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Sun Devil Send-Offs help ASU feel like home for new students

The Orange County (Calif.) alumni chapter welcomes new ASU students and their families to the Sun Devil Nation through a Sun Devil Send-Off. The ASU Alumni Association hosts more than 30 send-offs at locations around the country each summer.

June 13, 2017

College can be overwhelming for incoming students, with more people, more choices and more responsibility. To help transform a student’s introduction to the Arizona State University experience from potentially intimidating to absolutely energizing, the ASU Alumni Association has crafted its Sun Devil Send-Offs, a yearly series of more than 30 summer gatherings in cities across the country.

It’s a cross between a mini pep rally and a maroon-and-gold lovefest, and for many new ASU families, it provides all the confirmation they need that they made the right choice when their child decided to become a Sun Devil.

ASU has sponsored welcoming events like the send-offs for decades, but once the association got involved in the late 2000s, the organization tapped its coast-to-coast network of alumni chapters and clubs to serve a broad cross-section of first-year students — incoming freshmen, international students and transfer students from community colleges.

According to Eddie DeVall, Class of 1993 and president of the Los Angeles alumni chapter, the send-offs are as much for the student’s parents as they are for the student.

“We serve as a local connection if the student or family has a question and needs assistance,” he said. “Parents and family members are welcome to attend our alumni events to further connect them to the ASU family while their student is on campus.”

Send-off event venues range from houses and city parks to alumni-owned restaurants and, in one memorable instance, a car museum. Kevin Tomkins, Class of '93 and a send-off host in the Los Angeles area, invites students, their families and local alumni to his house, which includes an impressive collection of ASU memorabilia, including Sun Devil tents, banners and an ASU-branded golf cart.

“My wife, daughter and I have been doing ASU Send-Offs at our home in Arcadia for the past 10 years. I have pictures of my daughter starting at age 6, when she would wear an ASU cheerleading outfit to greet people, to today when she is about ready to begin her own college journey,” he said. “We provide the food, the house and a very festive environment.”

Student attendance can range from a handful of ASU hopefuls to dozens in larger areas, such as Los Angeles (which hosts three Sun Devil Send-Offs most years) or Orange County, California. Sherry Brooks, Class of '89, has overseen send-offs in Orange County both as a chapter leader and a site host. She said her chapter now holds its Send-Off in a community clubhouse.

“We have found that morning events work best for our community, and we serve breakfast burritos, fruit, muffins, juice and coffee,” she said. “ Attendees have a chance to mingle and chat. Then we separate the students and parents. The students get a chance to meet one another in a smaller setting, and the parents have a chance to ask questions of chapter leaders and alums.”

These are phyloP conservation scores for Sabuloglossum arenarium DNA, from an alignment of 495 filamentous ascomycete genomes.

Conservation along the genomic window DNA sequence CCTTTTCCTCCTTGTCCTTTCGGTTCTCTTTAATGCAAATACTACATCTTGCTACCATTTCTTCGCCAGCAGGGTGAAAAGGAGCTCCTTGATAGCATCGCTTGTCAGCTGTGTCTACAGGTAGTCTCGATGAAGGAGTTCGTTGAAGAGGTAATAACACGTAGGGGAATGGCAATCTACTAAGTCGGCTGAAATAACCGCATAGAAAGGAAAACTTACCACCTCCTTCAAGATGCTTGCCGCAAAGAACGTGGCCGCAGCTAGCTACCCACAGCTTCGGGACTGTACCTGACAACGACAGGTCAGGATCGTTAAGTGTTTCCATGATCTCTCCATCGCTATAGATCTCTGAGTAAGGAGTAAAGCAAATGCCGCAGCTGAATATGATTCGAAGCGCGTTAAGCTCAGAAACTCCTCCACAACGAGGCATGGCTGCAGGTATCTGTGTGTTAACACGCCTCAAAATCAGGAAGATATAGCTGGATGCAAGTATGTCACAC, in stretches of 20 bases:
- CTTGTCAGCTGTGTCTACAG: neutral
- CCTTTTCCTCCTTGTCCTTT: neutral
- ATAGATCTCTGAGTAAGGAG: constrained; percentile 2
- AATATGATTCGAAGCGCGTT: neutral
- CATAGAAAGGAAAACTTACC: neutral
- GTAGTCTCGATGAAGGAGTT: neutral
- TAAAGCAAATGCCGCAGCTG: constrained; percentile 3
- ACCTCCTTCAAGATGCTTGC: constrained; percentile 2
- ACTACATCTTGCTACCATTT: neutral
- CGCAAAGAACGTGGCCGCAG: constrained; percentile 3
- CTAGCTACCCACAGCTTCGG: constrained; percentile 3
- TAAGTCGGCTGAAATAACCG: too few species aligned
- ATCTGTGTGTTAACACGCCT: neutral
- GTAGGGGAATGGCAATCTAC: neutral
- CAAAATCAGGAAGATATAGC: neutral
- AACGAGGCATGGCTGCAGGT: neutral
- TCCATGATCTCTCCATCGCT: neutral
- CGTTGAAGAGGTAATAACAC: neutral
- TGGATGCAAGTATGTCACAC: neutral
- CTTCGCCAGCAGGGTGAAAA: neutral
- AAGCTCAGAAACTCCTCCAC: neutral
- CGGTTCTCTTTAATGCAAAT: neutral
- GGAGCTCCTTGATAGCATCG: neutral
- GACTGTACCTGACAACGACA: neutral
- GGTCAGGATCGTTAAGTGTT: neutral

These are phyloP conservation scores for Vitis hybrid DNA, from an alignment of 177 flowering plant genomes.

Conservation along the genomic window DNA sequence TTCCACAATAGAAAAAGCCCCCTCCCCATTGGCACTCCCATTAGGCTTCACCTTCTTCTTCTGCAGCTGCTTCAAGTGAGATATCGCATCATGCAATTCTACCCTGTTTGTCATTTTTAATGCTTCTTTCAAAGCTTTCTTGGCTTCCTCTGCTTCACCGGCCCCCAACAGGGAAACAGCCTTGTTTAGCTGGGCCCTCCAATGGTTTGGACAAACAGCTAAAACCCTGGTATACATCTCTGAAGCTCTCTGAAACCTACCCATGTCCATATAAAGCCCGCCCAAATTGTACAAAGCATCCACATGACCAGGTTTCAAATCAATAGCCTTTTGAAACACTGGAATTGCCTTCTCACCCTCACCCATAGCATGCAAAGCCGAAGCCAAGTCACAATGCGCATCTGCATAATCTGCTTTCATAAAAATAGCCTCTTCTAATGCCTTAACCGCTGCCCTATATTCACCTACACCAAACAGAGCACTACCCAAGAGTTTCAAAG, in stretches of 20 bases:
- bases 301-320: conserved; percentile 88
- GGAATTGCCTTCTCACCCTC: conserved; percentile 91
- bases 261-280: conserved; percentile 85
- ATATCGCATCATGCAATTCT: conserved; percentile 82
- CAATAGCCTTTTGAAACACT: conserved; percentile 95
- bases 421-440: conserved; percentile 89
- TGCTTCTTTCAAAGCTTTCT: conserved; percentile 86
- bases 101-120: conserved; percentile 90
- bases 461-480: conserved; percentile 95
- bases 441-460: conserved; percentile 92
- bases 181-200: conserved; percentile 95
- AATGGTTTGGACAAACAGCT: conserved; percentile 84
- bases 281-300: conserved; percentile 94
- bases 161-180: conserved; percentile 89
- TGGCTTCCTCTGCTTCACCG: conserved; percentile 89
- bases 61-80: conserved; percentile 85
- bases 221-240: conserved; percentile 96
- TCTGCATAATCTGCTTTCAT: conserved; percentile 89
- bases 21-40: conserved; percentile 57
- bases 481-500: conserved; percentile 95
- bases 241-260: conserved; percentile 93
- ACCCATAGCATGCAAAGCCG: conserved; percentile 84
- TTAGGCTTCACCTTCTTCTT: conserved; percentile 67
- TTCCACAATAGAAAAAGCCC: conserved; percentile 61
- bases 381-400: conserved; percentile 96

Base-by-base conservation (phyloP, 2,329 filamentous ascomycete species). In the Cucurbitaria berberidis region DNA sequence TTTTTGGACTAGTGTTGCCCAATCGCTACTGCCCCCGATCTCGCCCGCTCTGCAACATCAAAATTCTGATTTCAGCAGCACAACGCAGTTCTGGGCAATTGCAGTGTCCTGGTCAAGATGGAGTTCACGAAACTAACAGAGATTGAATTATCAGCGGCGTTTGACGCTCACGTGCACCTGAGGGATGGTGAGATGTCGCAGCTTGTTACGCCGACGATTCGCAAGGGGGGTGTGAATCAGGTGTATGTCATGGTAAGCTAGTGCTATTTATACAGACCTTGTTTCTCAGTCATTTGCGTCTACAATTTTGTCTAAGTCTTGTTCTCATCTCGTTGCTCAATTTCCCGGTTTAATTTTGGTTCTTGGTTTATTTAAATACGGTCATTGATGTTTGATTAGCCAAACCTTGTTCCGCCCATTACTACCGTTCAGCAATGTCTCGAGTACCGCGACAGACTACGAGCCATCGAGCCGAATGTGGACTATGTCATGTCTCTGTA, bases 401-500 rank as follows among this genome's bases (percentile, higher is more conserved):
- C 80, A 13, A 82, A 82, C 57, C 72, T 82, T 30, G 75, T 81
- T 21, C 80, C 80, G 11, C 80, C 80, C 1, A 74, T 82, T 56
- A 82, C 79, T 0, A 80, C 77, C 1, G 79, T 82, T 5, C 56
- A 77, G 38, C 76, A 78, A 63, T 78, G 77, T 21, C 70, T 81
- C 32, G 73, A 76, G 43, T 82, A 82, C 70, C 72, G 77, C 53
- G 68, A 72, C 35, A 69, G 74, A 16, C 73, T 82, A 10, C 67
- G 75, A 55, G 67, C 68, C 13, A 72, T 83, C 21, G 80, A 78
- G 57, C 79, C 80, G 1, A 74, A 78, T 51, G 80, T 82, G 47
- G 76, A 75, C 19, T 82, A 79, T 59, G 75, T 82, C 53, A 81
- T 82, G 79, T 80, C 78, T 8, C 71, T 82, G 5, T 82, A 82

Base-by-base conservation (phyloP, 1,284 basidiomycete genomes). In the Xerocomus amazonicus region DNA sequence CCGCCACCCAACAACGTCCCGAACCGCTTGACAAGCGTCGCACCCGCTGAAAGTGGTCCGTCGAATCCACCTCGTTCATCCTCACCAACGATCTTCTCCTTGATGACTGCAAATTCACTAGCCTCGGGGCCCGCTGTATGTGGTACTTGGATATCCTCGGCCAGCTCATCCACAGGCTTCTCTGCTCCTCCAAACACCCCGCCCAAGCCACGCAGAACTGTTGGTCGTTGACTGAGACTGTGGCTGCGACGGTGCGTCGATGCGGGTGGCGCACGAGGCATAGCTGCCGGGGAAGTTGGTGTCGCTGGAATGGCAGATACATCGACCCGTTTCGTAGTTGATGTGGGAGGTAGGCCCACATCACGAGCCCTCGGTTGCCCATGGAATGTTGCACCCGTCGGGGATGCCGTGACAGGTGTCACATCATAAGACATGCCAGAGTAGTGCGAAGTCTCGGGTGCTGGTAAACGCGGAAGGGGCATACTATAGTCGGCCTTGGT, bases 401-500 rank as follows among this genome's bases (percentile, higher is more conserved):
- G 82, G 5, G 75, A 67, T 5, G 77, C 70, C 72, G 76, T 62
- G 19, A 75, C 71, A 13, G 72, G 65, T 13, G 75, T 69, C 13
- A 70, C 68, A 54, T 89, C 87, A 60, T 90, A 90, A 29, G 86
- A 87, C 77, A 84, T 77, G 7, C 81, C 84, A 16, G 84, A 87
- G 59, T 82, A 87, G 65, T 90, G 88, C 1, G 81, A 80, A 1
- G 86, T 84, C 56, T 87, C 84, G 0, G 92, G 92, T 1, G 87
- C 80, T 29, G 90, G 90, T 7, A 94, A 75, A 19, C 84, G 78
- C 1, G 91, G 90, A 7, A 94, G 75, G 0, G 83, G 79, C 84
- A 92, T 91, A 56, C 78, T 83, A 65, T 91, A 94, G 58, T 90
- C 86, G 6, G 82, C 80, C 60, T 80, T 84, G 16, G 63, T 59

That Q&A time is a vital component for most send-offs, according to the chapter members and hosts who lead them. Students and their families can find out everything from move-in/move-out procedures and how to register for classes to how to make the most of their time at the university. Alumni often have a lot to say about that last question, said Jim Shaughnessy, Class of '72, who has hosted send-offs for the Greater Philadelphia chapter at his home in Paoli, Pennsylvania.

“Alumni often share stories of opportunity,” he said. “[They advise students to] make your ASU experience what you want it to be.”

DeVall added, “The biggest piece of advice I hear at send-offs each year is to get involved in a club or organization. That helps make immediate connections for a student once they are on campus, which can build their resume and make the campus seem smaller.”

Alumni say the send-offs play a crucial role in making a new Sun Devil’s transition to ASU a smooth one. Brooks called the events “an important step in becoming a Sun Devil.”

“Sending a student to college — especially out of state — is a scary experience,” she said. “I think the send-offs make the large ASU community feel much smaller. It helps to have questions answered and the students like knowing that they will recognize someone from home on campus.”

Shaughnessy, who played football under Coach Frank Kush, encouraged new ASU families to attend a nearby send-off for both practical and spirit-boosting reasons.

“Make time for this special event,” Shaughnessy said. “ You will get spoiled by all the Sun Devil love, and you will learn many behind-the-scenes tips for surviving and thriving.”

To learn more about the Sun Devil Send-Offs series, or to register for an event near you, visit

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